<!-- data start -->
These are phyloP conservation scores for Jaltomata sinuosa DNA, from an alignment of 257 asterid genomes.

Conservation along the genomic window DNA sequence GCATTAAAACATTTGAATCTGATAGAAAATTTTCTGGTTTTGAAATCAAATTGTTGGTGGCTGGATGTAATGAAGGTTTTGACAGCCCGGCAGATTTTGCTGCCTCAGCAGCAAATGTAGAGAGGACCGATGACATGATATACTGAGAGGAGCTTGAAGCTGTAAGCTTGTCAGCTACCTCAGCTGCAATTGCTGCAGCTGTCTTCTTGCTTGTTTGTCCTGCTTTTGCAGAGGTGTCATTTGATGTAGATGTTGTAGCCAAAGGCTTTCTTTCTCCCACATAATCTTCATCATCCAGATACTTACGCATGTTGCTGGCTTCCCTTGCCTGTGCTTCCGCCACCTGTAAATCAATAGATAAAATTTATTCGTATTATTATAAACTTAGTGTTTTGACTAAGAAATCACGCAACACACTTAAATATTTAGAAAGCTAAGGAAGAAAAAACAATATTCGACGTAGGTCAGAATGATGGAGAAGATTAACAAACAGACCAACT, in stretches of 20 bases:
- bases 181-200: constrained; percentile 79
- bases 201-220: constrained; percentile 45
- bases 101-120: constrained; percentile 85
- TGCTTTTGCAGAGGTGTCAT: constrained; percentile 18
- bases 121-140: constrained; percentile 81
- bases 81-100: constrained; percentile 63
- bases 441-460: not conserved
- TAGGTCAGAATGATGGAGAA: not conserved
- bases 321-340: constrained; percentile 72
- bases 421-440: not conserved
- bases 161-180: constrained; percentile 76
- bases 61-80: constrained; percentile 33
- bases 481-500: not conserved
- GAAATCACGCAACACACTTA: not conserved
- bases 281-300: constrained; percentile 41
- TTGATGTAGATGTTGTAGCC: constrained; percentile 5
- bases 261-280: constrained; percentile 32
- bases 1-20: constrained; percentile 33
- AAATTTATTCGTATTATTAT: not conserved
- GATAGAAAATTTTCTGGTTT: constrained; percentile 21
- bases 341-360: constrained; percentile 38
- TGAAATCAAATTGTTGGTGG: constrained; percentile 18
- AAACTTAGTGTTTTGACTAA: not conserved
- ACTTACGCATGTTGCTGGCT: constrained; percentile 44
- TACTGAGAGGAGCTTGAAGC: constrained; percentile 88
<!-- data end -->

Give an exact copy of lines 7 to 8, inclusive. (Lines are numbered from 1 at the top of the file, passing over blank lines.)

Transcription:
- bases 121-140: constrained; percentile 81
- bases 81-100: constrained; percentile 63